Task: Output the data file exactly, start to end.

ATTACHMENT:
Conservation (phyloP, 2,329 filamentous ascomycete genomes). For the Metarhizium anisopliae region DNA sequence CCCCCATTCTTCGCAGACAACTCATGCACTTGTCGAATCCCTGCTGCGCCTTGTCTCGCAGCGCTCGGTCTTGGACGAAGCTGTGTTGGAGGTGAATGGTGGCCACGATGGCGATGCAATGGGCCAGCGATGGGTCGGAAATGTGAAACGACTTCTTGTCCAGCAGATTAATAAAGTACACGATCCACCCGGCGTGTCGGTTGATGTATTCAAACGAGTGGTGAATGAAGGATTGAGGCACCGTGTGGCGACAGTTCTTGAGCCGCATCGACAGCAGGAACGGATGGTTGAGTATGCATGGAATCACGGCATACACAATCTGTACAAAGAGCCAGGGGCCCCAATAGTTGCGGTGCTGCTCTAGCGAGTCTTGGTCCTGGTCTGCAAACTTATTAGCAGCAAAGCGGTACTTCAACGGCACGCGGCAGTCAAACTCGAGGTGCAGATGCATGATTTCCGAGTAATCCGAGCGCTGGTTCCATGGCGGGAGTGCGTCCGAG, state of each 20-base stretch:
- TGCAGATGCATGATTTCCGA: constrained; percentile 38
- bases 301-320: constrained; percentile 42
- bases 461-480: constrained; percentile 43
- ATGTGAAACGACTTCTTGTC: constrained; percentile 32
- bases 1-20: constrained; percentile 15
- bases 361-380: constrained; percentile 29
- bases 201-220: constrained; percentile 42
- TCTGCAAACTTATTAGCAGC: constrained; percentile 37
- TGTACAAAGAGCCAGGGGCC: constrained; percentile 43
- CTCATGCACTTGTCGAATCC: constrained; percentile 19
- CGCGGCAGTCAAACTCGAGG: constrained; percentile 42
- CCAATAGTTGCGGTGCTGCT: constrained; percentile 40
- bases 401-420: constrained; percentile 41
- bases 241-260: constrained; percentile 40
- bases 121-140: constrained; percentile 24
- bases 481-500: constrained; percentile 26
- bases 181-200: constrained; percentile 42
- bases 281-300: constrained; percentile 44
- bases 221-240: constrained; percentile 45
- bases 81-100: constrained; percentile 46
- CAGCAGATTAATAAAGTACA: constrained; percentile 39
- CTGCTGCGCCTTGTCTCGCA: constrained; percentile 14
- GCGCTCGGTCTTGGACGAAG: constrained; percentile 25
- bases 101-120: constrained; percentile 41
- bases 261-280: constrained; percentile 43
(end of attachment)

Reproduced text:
Conservation (phyloP, 2,329 filamentous ascomycete genomes). For the Metarhizium anisopliae region DNA sequence CCCCCATTCTTCGCAGACAACTCATGCACTTGTCGAATCCCTGCTGCGCCTTGTCTCGCAGCGCTCGGTCTTGGACGAAGCTGTGTTGGAGGTGAATGGTGGCCACGATGGCGATGCAATGGGCCAGCGATGGGTCGGAAATGTGAAACGACTTCTTGTCCAGCAGATTAATAAAGTACACGATCCACCCGGCGTGTCGGTTGATGTATTCAAACGAGTGGTGAATGAAGGATTGAGGCACCGTGTGGCGACAGTTCTTGAGCCGCATCGACAGCAGGAACGGATGGTTGAGTATGCATGGAATCACGGCATACACAATCTGTACAAAGAGCCAGGGGCCCCAATAGTTGCGGTGCTGCTCTAGCGAGTCTTGGTCCTGGTCTGCAAACTTATTAGCAGCAAAGCGGTACTTCAACGGCACGCGGCAGTCAAACTCGAGGTGCAGATGCATGATTTCCGAGTAATCCGAGCGCTGGTTCCATGGCGGGAGTGCGTCCGAG, state of each 20-base stretch:
- TGCAGATGCATGATTTCCGA: constrained; percentile 38
- bases 301-320: constrained; percentile 42
- bases 461-480: constrained; percentile 43
- ATGTGAAACGACTTCTTGTC: constrained; percentile 32
- bases 1-20: constrained; percentile 15
- bases 361-380: constrained; percentile 29
- bases 201-220: constrained; percentile 42
- TCTGCAAACTTATTAGCAGC: constrained; percentile 37
- TGTACAAAGAGCCAGGGGCC: constrained; percentile 43
- CTCATGCACTTGTCGAATCC: constrained; percentile 19
- CGCGGCAGTCAAACTCGAGG: constrained; percentile 42
- CCAATAGTTGCGGTGCTGCT: constrained; percentile 40
- bases 401-420: constrained; percentile 41
- bases 241-260: constrained; percentile 40
- bases 121-140: constrained; percentile 24
- bases 481-500: constrained; percentile 26
- bases 181-200: constrained; percentile 42
- bases 281-300: constrained; percentile 44
- bases 221-240: constrained; percentile 45
- bases 81-100: constrained; percentile 46
- CAGCAGATTAATAAAGTACA: constrained; percentile 39
- CTGCTGCGCCTTGTCTCGCA: constrained; percentile 14
- GCGCTCGGTCTTGGACGAAG: constrained; percentile 25
- bases 101-120: constrained; percentile 41
- bases 261-280: constrained; percentile 43